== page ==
National Pet Fire Safety Day is recognized every year on July 15th as a time to bring awareness to pet owners about the dangers of fire in the home.
Pets can be the cause of accidental house fires
Pets are often attracted to heat sources and may be curious about open flames.
- Monitor dogs and cats in the kitchen while you are cooking. Both cooktops and ovens create enough heat to scorch paw pads or cause severe burns. Pets may tip hot pots and pans, which can result in cooking fires. Consider removing or covering front-mounted stove knobs to reduce the risks of dogs jumping up and turning on individual elements.
- Never leave candles, fireplaces, portable heaters, or other heat sources unattended when pets are roaming free in the home. Inquisitive pets, especially cats, can singe whiskers and tails, or worse, knock over candles and heaters. Extinguish any open flames when you leave a room or immediate area and consider fireplace barriers and baby gates to prevent accidental contact. If you enjoy the ambience of candles, consider electric “light bulb” decor instead.
- Teething kittens and puppies seem to like the taste of electrical cords and loose wires. They can burn their lips and tongues in less severe situations, but electrocution and death are also possible. Where the electrical charge is great enough, the current can ignite carpets or furniture. Use bitter-tasting sprays or enclose cords in PVC-type tubing to minimize the ability of animals to sink their teeth into these items.
- Prevent pet access to outdoor fire hazards. Leash or kennel your pets when spending time outdoors near barbecues, campfires, sparklers, and fireworks.
Have a Fire Escape Plan
- Include your pets in your family fire escape plan. Discuss how you might take your pets with you while emphasizing human safety to younger family members. In the event of a fire, leave your home in the quickest and safest way and take your pets where possible.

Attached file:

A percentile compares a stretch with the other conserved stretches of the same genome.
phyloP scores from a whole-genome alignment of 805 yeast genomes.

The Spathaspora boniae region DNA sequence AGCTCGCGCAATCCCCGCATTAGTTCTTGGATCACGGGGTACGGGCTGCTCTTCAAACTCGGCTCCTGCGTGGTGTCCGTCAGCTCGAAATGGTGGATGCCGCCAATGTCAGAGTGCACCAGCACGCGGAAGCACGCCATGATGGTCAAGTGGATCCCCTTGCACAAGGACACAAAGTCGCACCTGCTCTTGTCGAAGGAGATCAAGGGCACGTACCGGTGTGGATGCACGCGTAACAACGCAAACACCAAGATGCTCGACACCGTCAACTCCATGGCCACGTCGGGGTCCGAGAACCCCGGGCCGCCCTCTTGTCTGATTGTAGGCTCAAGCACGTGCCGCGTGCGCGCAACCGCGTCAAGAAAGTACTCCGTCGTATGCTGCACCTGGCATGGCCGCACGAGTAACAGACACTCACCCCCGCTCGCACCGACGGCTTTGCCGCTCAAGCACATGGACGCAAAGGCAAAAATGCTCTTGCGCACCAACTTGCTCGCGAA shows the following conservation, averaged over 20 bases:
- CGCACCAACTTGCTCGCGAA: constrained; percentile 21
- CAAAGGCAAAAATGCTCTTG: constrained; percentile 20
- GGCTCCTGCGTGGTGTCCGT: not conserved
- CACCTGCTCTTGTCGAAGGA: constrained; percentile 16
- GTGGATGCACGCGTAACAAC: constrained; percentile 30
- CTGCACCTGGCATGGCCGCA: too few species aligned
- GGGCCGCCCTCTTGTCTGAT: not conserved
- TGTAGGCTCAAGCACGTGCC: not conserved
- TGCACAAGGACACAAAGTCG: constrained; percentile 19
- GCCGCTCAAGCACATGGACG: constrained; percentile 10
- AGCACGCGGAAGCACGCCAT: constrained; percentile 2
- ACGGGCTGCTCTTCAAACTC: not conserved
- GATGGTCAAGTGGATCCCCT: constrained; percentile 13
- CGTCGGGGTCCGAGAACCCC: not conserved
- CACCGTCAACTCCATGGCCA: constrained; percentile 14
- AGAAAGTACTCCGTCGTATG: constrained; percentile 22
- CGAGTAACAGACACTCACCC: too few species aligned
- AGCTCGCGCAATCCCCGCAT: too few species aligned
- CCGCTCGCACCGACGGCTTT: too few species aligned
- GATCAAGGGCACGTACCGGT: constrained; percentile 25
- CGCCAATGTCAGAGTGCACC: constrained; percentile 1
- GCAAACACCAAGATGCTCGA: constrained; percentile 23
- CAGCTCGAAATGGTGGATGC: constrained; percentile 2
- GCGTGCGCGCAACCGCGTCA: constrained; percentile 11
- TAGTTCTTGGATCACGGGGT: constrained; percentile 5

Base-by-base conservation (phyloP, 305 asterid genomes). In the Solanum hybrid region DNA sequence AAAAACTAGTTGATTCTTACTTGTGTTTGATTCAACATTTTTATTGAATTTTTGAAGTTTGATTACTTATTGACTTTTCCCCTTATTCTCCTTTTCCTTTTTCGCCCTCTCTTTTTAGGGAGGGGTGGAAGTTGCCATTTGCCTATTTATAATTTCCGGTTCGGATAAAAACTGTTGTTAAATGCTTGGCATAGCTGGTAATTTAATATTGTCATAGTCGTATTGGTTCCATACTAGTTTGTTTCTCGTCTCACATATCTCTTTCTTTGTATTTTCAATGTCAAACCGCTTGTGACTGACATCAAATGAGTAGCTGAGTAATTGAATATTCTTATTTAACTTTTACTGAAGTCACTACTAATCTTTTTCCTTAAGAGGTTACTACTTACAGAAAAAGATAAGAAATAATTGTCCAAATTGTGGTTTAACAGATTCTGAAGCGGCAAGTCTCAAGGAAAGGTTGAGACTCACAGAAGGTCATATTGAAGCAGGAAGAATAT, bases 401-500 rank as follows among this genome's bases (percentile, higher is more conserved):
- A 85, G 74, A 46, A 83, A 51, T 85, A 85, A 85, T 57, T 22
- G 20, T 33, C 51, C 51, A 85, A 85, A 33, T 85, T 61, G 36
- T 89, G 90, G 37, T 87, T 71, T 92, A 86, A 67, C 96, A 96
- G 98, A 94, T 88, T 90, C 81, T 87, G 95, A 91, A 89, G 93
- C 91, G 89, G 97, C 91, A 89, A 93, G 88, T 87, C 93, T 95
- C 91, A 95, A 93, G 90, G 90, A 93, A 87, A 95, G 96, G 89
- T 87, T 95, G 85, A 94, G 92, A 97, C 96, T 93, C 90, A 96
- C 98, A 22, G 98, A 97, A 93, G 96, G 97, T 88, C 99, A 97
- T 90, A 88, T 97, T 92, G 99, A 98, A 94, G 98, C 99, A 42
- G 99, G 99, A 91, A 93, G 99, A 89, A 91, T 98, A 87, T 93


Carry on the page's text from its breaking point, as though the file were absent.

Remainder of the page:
- Keep pet carriers and leashes accessible – in bedrooms or at both front and back doors. Animals may panic when they smell smoke and hear alarms and sirens. Remove small pets in carriers and bigger dogs on leash to prevent escape into the neighbourhood.
- If you cannot take your pet with you, leave doors open and call the pet. Pets may run toward your voice if you call them as you are evacuating from the home.
- Know your pet’s hiding place. Many pets will go to their safe space, whether that’s their crate, a closet, or under the bed, while others will zoom behind toilets or up into the rafters when afraid. Make sure that your pet’s go-to hiding places are included in your family emergency evacuation plan and house map.
- Firefighters will do their best to rescue your pet. Let the firefighters know your pet’s last known location and potential hiding places. Where it is safe to do so, they will attempt to retrieve your pet.
Develop an Emergency Information Kit
Consider keeping important pet-related documents such as microchip/tattoo identification, vaccination information, prescriptions, and photos in a fire-proof safe along with other family and insurance documents. Pets may need to be hospitalized for smoke inhalation and burns or lodged in a boarding kennel if stable.
Pet insurance can help with the cost of vet visits
In the event of house fires, Petsecure provides coverage for pet veterinary care as well as boarding where customers themselves are hospitalized. Learn what’s covered by Petsecure and get a free quote today.